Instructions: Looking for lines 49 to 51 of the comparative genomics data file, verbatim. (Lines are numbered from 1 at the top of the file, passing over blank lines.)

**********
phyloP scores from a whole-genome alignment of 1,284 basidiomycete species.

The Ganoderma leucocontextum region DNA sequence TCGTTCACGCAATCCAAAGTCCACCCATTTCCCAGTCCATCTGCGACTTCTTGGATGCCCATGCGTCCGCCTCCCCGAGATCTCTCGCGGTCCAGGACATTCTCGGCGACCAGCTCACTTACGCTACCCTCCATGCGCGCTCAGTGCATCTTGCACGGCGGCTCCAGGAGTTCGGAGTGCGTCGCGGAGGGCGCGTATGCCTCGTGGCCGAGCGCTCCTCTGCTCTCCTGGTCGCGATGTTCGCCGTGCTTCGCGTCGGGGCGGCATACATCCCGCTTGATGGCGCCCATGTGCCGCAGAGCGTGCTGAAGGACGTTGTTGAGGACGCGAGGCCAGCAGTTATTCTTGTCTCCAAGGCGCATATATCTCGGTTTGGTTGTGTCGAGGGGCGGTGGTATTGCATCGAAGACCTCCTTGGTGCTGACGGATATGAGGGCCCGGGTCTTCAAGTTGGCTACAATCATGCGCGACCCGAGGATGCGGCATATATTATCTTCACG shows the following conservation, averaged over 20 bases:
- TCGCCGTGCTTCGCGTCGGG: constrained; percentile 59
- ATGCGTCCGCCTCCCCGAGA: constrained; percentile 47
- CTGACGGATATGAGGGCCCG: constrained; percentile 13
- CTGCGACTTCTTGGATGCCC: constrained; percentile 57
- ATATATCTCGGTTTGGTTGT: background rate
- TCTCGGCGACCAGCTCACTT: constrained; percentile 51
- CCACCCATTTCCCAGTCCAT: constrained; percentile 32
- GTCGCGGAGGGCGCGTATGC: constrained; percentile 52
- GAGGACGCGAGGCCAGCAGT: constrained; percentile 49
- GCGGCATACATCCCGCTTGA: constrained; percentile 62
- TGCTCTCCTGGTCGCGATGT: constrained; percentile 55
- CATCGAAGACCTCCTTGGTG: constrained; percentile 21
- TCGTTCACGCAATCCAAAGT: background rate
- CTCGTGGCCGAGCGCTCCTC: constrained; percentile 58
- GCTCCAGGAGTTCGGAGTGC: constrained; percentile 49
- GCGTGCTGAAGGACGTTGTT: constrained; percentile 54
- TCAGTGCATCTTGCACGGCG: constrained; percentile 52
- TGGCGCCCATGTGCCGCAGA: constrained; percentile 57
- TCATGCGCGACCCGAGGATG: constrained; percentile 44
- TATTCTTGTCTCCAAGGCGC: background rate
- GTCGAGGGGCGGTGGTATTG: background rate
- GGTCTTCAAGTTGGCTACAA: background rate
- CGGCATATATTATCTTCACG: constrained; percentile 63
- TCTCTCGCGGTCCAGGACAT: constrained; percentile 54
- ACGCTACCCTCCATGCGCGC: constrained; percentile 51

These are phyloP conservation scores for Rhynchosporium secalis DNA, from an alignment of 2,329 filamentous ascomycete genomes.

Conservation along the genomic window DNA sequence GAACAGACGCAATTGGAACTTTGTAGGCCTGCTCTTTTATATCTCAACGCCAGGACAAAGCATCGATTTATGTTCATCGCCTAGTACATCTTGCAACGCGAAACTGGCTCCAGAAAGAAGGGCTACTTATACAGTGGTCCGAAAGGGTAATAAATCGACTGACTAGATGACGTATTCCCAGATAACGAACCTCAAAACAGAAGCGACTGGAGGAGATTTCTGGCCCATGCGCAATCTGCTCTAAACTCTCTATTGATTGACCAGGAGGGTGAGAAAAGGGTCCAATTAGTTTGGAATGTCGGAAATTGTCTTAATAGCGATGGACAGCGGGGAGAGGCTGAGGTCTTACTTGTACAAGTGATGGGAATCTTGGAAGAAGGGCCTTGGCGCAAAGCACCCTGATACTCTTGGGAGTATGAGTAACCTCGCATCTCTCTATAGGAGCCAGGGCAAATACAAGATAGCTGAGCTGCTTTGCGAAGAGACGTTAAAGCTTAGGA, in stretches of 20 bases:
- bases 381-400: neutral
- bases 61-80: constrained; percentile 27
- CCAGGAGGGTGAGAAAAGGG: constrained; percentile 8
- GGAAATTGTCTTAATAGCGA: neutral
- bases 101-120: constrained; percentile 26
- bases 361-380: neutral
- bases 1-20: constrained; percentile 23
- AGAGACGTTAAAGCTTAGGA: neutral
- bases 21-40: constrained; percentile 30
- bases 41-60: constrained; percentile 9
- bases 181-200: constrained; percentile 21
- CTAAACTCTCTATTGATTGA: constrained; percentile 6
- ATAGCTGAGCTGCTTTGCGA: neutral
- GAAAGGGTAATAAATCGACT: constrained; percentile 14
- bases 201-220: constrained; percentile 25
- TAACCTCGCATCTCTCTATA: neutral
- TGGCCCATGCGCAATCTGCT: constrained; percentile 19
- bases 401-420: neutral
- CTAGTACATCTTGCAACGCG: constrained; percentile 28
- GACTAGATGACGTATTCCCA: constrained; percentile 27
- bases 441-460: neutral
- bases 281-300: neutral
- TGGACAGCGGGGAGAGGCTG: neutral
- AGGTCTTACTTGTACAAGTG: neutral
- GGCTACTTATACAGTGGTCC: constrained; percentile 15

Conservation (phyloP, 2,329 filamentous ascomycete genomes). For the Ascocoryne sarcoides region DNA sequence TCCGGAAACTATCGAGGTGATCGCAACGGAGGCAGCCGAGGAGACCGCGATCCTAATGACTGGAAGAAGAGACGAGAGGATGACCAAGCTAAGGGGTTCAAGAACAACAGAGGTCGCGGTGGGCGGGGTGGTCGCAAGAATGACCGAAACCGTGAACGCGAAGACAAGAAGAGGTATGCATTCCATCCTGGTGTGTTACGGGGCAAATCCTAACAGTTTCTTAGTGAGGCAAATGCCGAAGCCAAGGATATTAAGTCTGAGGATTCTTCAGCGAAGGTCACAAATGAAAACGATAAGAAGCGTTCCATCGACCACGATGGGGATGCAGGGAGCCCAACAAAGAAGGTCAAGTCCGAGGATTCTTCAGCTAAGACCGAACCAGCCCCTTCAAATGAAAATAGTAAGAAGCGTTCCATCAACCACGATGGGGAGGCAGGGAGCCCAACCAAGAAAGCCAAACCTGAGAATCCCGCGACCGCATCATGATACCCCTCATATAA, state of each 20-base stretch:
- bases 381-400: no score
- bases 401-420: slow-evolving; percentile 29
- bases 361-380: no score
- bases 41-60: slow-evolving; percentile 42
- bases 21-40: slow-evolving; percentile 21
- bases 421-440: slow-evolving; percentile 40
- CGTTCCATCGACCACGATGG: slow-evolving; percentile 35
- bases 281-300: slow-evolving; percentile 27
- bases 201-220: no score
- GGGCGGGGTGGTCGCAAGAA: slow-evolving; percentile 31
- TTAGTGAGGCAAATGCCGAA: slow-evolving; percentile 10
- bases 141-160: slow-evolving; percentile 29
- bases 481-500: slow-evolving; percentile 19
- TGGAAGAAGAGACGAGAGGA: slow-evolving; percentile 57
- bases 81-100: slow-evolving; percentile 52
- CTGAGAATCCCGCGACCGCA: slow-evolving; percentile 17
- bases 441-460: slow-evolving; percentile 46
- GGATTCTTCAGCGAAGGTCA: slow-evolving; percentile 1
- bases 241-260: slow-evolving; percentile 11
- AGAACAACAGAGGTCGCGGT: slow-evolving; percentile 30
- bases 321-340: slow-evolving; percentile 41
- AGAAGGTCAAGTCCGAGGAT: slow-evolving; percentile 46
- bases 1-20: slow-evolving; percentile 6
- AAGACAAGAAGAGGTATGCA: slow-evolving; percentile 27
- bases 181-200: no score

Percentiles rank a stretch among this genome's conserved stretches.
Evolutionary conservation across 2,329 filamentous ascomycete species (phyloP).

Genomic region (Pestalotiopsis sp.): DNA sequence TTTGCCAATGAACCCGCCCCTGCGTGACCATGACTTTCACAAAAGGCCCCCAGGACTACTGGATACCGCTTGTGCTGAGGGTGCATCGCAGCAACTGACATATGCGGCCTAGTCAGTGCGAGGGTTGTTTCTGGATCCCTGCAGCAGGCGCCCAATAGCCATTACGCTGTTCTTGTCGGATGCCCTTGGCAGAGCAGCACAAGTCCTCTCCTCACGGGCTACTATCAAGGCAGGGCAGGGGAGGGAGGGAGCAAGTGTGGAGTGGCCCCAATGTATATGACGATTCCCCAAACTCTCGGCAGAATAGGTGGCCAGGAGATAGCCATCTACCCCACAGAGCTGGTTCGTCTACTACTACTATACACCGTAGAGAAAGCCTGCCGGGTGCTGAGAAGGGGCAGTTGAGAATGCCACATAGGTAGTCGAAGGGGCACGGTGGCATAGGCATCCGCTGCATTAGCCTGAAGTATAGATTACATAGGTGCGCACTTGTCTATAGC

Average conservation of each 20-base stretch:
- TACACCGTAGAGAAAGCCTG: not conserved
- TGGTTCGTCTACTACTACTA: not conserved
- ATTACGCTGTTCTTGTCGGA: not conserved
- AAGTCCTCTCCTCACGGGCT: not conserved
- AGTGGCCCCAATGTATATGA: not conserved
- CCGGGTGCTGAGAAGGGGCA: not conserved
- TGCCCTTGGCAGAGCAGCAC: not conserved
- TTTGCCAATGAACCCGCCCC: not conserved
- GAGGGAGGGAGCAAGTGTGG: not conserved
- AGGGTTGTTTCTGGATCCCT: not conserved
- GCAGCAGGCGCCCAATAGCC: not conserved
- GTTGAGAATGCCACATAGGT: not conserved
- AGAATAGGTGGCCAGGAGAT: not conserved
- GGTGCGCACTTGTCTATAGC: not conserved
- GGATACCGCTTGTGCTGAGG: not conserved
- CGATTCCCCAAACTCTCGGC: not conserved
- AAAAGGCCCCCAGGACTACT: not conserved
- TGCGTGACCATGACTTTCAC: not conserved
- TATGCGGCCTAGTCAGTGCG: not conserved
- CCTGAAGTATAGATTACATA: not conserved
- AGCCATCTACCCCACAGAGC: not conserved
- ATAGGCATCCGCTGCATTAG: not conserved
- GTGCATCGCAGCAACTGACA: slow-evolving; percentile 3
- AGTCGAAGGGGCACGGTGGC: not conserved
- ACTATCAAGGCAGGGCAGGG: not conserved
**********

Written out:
- GACTAGATGACGTATTCCCA: constrained; percentile 27
- bases 441-460: neutral
- bases 281-300: neutral